A few weeks ago I had the opportunity to attend Pulse Feast, the Canadian launch party for the International Year of Pulses. Confession: When I received my invitation for the event, I had no clue what the hell pulses were. In all honesty, in my quick scan of the invite, in the midst of the busy holiday season, I somehow got the impression that pulses had something to do with food trends. Though pulses aren't a word to describe food trends as a whole, they are actually a food trend for 2016 in itself. In fact, the United Nations declared 2016 to be the International Year of Pulses! So what the heck are pulses? 'Pulses are the edible seeds of plants in the legume family. Pulses grow in pods and come in a variety of shapes, sizes, and colours." Some pulses that you may be familiar with, and may already be apart of your diet are dry beans, dry broad beans, dry peas, chickpeas, and lentils, as well as six other less popular varieties that I haven't mentioned.
Though pulses may be considered a major food trend for 2016, the host of Canada's Pulse Feast, Chef Michael Smith, disputes that pulses aren't a trend at all, they're here to stay! Thanks to their versatility, sustainability, affordability, and vast health benefits, Chef Michael Smith believes that pulses will soon become apart of Canadians everyday diet. As a way of inspiring North Americans to eat more pulses the Pulse Pledge campaign was launched in conjunction with the International Year of Pulses kickoff. The Pulse Pledge is a 10-week campaign that encourages North Americans to commit to eating pulses at least once a week, each week for the 10-week period. The goal is that the healthy habit of eating pulses on a regular basis will continue past the designated 10-weeks.
After taking my own Pulse Pledge at the Pulse Feast, I was inspired to make a hearty pulse-packed chilli that would allow me to get my pulse intake throughout the week as I continued to eat leftovers. I love this chilli recipe because it's super easy, is big on flavour, is incredibly satisfying, and will provide leftovers for the rest of the week. Though I like to simmer my chilli on the stove for at least an hour to let all of the flavours develop, this dish can easily be rushed and be on the table in less than an hour when short on time, sacrificing the flavour only minutely. Though canned pulses aren't the ideal thanks to their added sodium content, I often cook with canned beans and chickpeas because they're so incredibly convenient. Because this recipe is all about ease, I chose to use a canned bean and chickpea medley for my chilli. When purchasing canned pulses I try and look for ones that have reduced sodium or are from a brands healthy line (for instance President's Choice Blue Menu). To ensure that I can control the amount of sodium going into my chilli, I also make sure to rinse my canned beans and chickpeas very well and strain before adding them in.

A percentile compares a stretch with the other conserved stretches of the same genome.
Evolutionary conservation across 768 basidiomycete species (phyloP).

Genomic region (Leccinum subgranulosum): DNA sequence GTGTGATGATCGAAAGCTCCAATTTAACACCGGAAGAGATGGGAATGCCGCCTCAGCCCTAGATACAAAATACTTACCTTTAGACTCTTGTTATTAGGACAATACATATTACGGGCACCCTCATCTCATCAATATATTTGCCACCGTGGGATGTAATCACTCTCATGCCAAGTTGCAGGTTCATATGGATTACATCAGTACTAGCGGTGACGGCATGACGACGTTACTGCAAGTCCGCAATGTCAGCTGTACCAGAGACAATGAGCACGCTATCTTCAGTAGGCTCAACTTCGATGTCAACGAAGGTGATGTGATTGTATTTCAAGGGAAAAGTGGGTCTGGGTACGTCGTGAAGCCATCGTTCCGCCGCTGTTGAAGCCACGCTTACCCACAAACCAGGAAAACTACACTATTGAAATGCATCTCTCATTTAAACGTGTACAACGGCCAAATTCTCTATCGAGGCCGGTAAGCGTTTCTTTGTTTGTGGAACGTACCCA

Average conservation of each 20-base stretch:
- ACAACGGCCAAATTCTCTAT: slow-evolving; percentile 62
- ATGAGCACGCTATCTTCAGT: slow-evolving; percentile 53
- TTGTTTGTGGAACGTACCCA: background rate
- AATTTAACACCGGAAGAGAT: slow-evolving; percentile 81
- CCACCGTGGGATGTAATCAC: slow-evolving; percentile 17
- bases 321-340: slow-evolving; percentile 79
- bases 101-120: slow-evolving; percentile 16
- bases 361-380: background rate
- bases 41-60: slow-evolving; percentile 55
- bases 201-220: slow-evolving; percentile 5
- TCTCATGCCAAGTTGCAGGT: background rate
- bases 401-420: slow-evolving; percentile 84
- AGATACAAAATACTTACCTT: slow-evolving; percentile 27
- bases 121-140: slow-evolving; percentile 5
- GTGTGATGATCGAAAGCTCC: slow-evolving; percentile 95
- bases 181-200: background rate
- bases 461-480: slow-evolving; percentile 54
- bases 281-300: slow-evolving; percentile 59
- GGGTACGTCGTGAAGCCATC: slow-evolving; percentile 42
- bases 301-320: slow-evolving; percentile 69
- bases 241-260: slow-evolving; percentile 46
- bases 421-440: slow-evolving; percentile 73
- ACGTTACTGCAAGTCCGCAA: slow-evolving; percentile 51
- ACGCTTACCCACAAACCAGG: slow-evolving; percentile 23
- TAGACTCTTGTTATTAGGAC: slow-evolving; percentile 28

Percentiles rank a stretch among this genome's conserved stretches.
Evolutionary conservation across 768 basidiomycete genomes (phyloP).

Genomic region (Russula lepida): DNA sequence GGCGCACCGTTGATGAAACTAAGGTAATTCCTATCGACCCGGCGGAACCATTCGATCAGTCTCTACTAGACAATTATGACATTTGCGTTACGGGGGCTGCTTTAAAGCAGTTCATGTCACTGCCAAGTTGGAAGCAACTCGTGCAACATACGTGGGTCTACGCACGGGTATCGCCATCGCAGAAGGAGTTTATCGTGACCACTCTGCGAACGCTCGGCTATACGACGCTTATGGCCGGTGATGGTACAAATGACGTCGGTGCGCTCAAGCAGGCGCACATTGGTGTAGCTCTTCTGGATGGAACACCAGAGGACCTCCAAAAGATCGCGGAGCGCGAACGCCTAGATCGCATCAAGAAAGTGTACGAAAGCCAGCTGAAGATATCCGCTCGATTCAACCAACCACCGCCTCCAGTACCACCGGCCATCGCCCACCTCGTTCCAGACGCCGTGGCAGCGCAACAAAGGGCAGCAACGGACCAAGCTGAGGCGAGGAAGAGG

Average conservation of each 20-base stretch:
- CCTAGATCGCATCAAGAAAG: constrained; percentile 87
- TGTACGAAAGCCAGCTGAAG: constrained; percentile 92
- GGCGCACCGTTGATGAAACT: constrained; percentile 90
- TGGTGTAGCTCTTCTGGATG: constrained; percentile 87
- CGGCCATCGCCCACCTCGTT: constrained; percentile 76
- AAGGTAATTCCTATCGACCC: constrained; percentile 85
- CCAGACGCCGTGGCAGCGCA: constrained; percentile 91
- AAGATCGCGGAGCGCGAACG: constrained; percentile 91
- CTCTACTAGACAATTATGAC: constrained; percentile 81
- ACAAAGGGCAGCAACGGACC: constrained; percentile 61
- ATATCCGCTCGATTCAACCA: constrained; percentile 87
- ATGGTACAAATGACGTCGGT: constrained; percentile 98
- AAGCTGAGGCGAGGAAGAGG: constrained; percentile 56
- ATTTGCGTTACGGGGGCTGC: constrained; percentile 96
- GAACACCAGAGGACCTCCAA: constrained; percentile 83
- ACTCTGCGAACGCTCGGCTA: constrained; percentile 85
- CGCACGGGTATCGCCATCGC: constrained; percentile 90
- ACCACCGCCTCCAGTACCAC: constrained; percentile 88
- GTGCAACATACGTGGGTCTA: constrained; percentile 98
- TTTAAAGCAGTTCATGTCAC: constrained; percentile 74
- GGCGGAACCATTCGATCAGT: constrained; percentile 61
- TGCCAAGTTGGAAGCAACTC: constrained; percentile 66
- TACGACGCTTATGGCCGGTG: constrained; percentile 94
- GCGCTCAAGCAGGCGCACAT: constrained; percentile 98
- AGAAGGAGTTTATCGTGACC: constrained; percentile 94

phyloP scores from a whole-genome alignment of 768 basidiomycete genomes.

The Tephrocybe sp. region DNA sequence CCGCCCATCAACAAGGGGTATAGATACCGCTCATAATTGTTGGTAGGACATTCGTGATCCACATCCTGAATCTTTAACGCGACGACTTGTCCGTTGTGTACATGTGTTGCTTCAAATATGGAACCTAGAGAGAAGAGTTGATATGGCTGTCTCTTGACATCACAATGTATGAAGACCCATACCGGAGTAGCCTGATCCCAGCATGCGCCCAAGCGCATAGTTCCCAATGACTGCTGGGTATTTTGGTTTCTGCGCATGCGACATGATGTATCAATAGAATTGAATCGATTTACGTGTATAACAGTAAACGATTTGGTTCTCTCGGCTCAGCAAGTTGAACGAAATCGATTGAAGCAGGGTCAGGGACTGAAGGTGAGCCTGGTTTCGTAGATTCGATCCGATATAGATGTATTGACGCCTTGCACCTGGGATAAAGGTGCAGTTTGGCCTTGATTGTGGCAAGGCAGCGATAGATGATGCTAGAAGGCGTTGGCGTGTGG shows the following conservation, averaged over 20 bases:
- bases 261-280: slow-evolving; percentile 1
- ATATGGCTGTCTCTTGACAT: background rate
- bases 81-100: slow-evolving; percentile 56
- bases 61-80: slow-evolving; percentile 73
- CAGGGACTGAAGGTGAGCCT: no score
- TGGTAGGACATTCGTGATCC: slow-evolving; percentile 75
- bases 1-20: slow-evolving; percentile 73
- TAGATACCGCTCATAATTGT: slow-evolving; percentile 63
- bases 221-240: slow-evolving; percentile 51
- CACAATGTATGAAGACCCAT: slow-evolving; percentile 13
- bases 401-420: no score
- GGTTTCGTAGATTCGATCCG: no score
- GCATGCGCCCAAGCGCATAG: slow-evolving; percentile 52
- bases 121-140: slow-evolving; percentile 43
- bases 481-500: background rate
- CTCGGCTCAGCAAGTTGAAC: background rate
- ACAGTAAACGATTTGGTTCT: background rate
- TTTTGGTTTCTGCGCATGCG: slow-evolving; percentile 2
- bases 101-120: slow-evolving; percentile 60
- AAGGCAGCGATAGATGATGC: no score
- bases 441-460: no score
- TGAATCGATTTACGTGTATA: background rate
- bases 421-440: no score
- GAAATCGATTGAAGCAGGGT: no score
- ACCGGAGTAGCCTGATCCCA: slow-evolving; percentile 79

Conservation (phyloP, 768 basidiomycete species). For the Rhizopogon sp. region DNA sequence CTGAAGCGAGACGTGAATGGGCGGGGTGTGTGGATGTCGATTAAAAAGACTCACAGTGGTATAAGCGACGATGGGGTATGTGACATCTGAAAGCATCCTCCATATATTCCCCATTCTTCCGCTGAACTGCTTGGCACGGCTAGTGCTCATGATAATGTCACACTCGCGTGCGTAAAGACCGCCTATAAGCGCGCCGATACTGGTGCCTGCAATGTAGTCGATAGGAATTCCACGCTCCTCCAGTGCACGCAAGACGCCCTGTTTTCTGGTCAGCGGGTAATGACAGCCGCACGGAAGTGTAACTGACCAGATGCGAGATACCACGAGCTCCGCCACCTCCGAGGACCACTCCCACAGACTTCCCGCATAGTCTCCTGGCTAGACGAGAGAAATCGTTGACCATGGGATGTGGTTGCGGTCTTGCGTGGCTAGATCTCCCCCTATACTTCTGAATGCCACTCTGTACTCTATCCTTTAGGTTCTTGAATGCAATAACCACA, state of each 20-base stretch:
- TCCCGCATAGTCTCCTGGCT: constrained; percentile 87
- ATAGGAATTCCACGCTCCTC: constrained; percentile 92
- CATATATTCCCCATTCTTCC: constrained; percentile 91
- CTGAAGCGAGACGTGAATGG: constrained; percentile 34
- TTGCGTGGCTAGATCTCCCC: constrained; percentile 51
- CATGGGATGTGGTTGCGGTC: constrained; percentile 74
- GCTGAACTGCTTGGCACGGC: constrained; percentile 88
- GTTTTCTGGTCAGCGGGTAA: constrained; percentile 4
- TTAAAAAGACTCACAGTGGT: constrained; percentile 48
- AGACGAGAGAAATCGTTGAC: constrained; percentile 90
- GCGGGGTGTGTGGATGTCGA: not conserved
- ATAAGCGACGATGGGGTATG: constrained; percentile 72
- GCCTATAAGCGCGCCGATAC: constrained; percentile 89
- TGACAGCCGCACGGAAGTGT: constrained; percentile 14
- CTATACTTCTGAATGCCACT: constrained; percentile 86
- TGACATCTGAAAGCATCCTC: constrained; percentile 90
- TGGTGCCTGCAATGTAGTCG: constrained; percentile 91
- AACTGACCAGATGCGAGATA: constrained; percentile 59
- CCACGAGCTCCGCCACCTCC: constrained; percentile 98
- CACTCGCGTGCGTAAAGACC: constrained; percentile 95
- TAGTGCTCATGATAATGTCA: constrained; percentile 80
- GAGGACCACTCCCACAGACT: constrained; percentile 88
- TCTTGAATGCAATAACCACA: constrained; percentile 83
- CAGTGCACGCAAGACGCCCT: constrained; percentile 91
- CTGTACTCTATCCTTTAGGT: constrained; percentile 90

Give my Pulse-Packed Chilli a try this week and let me know how you enjoyed it on Twitter: @thisgingerrose. Also, be sure to take the Pulse Pledge yourself and commit yourself to eating pulses every single week for the next 10-weeks!
* Please adjust the spices based on your own heat tolerance. I can handle a lot of heat and usually use this as my base and add more heat if needed, though this may be quite spicy for some.
** If you're in a hurry, you can simmer the chilli for as little as 30-minutes, though some flavour may be sacrificed.
about 2 Tbsp. olive oil
1 large onion, small dice
4 stalks of celery, peeled, small dice
3 garlic cloves, minced
2 lb. lean ground beef
1 jar (680mL) strained tomatoes (no salt-added)
1 can (540mL) six-bean medley, well rinsed (I like President's Choice Blue Menu)
2 Tbsp. red pepper flakes*
1 chipotle in adobo sauce, minced + 2 Tbsp. adobo sauce*
1 Tbsp. chilli powder*
cheddar cheese, grated, for garnish (optional)
fresh cilantro, finely chopped, for garnish (optional)
sour cream, for garnish (optional)
salt, to taste
- In a a large pot set to medium heat, warm olive oil. Add onion and celery and sweat. Add garlic and cook until fragrant (about 30-seconds).
- Add ground beef and break up with a wooden spoon. Cook, stirring occasionally, until cooked through.
- Add strained tomatoes, bean medley, red pepper flakes, chipotle, adobo sauce, and chilli powder. and stir to combine. Bring to a boil then reduce to a simmer. Simmer for at least an hour in order to impart the most flavour**. Taste and season as needed with salt and additional chilli powder. Serve immediately garnished with cheese, cilantro, and sour cream, or continue simmering on stove for up to 3-hours until ready to serve. Chilli may be kept in fridge for 3-4 days or up to 6-months in the freezer.